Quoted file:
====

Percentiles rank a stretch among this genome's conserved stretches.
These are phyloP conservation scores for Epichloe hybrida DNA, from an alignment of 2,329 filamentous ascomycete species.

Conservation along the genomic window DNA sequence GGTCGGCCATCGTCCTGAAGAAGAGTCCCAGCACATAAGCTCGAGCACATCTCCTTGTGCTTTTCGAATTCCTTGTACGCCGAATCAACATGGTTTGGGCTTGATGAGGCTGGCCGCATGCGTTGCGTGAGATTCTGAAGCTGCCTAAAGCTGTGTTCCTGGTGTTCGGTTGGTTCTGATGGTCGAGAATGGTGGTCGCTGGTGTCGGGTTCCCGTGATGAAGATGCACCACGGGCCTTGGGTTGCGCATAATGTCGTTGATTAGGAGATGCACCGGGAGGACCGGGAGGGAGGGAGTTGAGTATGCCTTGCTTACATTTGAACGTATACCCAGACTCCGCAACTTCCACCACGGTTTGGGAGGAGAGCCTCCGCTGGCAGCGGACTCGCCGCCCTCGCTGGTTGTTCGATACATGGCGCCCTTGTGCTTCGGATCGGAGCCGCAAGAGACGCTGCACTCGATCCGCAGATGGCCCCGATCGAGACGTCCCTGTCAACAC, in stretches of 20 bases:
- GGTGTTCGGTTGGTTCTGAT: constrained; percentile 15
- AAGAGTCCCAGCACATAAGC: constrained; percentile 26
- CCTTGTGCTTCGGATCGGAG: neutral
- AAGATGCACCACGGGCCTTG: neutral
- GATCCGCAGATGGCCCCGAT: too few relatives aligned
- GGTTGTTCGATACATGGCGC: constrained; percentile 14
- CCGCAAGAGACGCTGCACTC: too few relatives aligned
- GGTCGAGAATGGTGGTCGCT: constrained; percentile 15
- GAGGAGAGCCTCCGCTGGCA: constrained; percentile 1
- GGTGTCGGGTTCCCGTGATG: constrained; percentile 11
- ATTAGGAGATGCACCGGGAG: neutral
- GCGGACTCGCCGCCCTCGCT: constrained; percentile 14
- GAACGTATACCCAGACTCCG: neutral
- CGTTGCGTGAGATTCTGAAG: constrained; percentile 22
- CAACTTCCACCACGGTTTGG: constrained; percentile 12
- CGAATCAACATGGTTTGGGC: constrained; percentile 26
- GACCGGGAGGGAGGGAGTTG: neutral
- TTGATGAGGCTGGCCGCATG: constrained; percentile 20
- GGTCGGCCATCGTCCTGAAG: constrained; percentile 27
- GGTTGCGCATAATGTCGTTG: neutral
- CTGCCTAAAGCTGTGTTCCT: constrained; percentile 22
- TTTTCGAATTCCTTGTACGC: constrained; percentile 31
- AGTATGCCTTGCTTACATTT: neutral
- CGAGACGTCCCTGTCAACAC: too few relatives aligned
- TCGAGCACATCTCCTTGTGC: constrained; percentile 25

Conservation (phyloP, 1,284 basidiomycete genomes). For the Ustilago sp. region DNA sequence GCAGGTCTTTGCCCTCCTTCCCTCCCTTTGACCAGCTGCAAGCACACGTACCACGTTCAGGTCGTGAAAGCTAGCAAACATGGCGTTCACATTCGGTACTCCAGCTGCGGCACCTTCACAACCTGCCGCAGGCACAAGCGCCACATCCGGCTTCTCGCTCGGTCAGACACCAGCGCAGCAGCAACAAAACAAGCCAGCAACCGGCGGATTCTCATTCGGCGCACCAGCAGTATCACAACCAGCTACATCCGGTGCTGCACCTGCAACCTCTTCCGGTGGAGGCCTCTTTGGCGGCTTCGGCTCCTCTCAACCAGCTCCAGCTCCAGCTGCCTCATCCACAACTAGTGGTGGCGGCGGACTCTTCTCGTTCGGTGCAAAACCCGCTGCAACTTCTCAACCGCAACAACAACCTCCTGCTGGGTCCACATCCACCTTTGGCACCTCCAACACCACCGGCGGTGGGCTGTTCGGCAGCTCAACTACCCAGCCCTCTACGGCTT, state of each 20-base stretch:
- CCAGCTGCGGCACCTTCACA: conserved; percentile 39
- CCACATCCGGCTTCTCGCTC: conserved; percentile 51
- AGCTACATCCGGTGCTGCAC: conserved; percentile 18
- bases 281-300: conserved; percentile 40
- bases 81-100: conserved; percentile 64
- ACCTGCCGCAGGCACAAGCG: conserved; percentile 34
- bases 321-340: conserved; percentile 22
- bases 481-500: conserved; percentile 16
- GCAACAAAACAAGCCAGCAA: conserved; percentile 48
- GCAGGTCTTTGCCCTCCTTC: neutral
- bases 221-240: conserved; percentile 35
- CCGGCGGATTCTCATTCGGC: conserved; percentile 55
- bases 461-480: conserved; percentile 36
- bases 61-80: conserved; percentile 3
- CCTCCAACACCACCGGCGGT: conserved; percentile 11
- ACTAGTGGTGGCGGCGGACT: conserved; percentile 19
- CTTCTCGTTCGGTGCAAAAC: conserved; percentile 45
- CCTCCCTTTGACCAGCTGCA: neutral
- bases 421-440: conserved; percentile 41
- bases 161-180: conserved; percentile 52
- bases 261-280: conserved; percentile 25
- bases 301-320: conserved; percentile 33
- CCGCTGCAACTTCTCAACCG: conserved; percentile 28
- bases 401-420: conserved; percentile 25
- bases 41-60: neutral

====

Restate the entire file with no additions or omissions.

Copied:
Percentiles rank a stretch among this genome's conserved stretches.
These are phyloP conservation scores for Epichloe hybrida DNA, from an alignment of 2,329 filamentous ascomycete species.

Conservation along the genomic window DNA sequence GGTCGGCCATCGTCCTGAAGAAGAGTCCCAGCACATAAGCTCGAGCACATCTCCTTGTGCTTTTCGAATTCCTTGTACGCCGAATCAACATGGTTTGGGCTTGATGAGGCTGGCCGCATGCGTTGCGTGAGATTCTGAAGCTGCCTAAAGCTGTGTTCCTGGTGTTCGGTTGGTTCTGATGGTCGAGAATGGTGGTCGCTGGTGTCGGGTTCCCGTGATGAAGATGCACCACGGGCCTTGGGTTGCGCATAATGTCGTTGATTAGGAGATGCACCGGGAGGACCGGGAGGGAGGGAGTTGAGTATGCCTTGCTTACATTTGAACGTATACCCAGACTCCGCAACTTCCACCACGGTTTGGGAGGAGAGCCTCCGCTGGCAGCGGACTCGCCGCCCTCGCTGGTTGTTCGATACATGGCGCCCTTGTGCTTCGGATCGGAGCCGCAAGAGACGCTGCACTCGATCCGCAGATGGCCCCGATCGAGACGTCCCTGTCAACAC, in stretches of 20 bases:
- GGTGTTCGGTTGGTTCTGAT: constrained; percentile 15
- AAGAGTCCCAGCACATAAGC: constrained; percentile 26
- CCTTGTGCTTCGGATCGGAG: neutral
- AAGATGCACCACGGGCCTTG: neutral
- GATCCGCAGATGGCCCCGAT: too few relatives aligned
- GGTTGTTCGATACATGGCGC: constrained; percentile 14
- CCGCAAGAGACGCTGCACTC: too few relatives aligned
- GGTCGAGAATGGTGGTCGCT: constrained; percentile 15
- GAGGAGAGCCTCCGCTGGCA: constrained; percentile 1
- GGTGTCGGGTTCCCGTGATG: constrained; percentile 11
- ATTAGGAGATGCACCGGGAG: neutral
- GCGGACTCGCCGCCCTCGCT: constrained; percentile 14
- GAACGTATACCCAGACTCCG: neutral
- CGTTGCGTGAGATTCTGAAG: constrained; percentile 22
- CAACTTCCACCACGGTTTGG: constrained; percentile 12
- CGAATCAACATGGTTTGGGC: constrained; percentile 26
- GACCGGGAGGGAGGGAGTTG: neutral
- TTGATGAGGCTGGCCGCATG: constrained; percentile 20
- GGTCGGCCATCGTCCTGAAG: constrained; percentile 27
- GGTTGCGCATAATGTCGTTG: neutral
- CTGCCTAAAGCTGTGTTCCT: constrained; percentile 22
- TTTTCGAATTCCTTGTACGC: constrained; percentile 31
- AGTATGCCTTGCTTACATTT: neutral
- CGAGACGTCCCTGTCAACAC: too few relatives aligned
- TCGAGCACATCTCCTTGTGC: constrained; percentile 25

Conservation (phyloP, 1,284 basidiomycete genomes). For the Ustilago sp. region DNA sequence GCAGGTCTTTGCCCTCCTTCCCTCCCTTTGACCAGCTGCAAGCACACGTACCACGTTCAGGTCGTGAAAGCTAGCAAACATGGCGTTCACATTCGGTACTCCAGCTGCGGCACCTTCACAACCTGCCGCAGGCACAAGCGCCACATCCGGCTTCTCGCTCGGTCAGACACCAGCGCAGCAGCAACAAAACAAGCCAGCAACCGGCGGATTCTCATTCGGCGCACCAGCAGTATCACAACCAGCTACATCCGGTGCTGCACCTGCAACCTCTTCCGGTGGAGGCCTCTTTGGCGGCTTCGGCTCCTCTCAACCAGCTCCAGCTCCAGCTGCCTCATCCACAACTAGTGGTGGCGGCGGACTCTTCTCGTTCGGTGCAAAACCCGCTGCAACTTCTCAACCGCAACAACAACCTCCTGCTGGGTCCACATCCACCTTTGGCACCTCCAACACCACCGGCGGTGGGCTGTTCGGCAGCTCAACTACCCAGCCCTCTACGGCTT, state of each 20-base stretch:
- CCAGCTGCGGCACCTTCACA: conserved; percentile 39
- CCACATCCGGCTTCTCGCTC: conserved; percentile 51
- AGCTACATCCGGTGCTGCAC: conserved; percentile 18
- bases 281-300: conserved; percentile 40
- bases 81-100: conserved; percentile 64
- ACCTGCCGCAGGCACAAGCG: conserved; percentile 34
- bases 321-340: conserved; percentile 22
- bases 481-500: conserved; percentile 16
- GCAACAAAACAAGCCAGCAA: conserved; percentile 48
- GCAGGTCTTTGCCCTCCTTC: neutral
- bases 221-240: conserved; percentile 35
- CCGGCGGATTCTCATTCGGC: conserved; percentile 55
- bases 461-480: conserved; percentile 36
- bases 61-80: conserved; percentile 3
- CCTCCAACACCACCGGCGGT: conserved; percentile 11
- ACTAGTGGTGGCGGCGGACT: conserved; percentile 19
- CTTCTCGTTCGGTGCAAAAC: conserved; percentile 45
- CCTCCCTTTGACCAGCTGCA: neutral
- bases 421-440: conserved; percentile 41
- bases 161-180: conserved; percentile 52
- bases 261-280: conserved; percentile 25
- bases 301-320: conserved; percentile 33
- CCGCTGCAACTTCTCAACCG: conserved; percentile 28
- bases 401-420: conserved; percentile 25
- bases 41-60: neutral